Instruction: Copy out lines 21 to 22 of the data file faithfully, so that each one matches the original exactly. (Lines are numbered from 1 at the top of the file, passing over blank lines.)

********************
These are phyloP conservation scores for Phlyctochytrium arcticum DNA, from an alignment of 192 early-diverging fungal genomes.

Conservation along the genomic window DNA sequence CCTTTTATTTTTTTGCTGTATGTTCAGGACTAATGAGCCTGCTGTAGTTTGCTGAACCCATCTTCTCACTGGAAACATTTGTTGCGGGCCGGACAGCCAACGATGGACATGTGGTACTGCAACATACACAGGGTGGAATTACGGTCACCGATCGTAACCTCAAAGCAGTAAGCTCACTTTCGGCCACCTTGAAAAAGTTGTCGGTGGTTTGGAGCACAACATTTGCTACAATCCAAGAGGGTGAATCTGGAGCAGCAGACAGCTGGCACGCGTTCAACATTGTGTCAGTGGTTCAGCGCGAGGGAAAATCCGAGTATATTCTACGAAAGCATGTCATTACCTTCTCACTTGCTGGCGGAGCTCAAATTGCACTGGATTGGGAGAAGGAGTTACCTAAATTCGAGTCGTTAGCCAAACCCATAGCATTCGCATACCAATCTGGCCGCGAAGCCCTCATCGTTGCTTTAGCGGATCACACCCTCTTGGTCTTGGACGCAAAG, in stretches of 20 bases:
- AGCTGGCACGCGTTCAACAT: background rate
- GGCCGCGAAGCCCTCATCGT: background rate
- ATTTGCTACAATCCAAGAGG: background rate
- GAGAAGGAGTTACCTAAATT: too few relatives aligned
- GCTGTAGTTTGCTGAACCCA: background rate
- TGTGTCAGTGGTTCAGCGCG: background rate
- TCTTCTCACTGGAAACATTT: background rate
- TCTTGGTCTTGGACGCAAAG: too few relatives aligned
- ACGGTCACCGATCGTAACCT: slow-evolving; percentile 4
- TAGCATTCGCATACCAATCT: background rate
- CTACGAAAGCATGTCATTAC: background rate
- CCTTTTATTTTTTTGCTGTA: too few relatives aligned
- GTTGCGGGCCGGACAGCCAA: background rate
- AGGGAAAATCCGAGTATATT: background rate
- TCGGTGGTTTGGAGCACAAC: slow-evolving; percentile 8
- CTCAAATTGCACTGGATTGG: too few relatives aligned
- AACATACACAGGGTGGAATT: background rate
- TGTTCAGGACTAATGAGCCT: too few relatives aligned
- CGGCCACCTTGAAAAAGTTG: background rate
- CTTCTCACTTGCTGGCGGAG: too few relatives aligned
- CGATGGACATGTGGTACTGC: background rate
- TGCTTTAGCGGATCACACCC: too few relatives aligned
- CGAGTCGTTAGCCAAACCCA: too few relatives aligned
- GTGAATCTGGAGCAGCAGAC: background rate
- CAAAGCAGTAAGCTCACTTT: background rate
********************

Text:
- CGGCCACCTTGAAAAAGTTG: background rate
- CTTCTCACTTGCTGGCGGAG: too few relatives aligned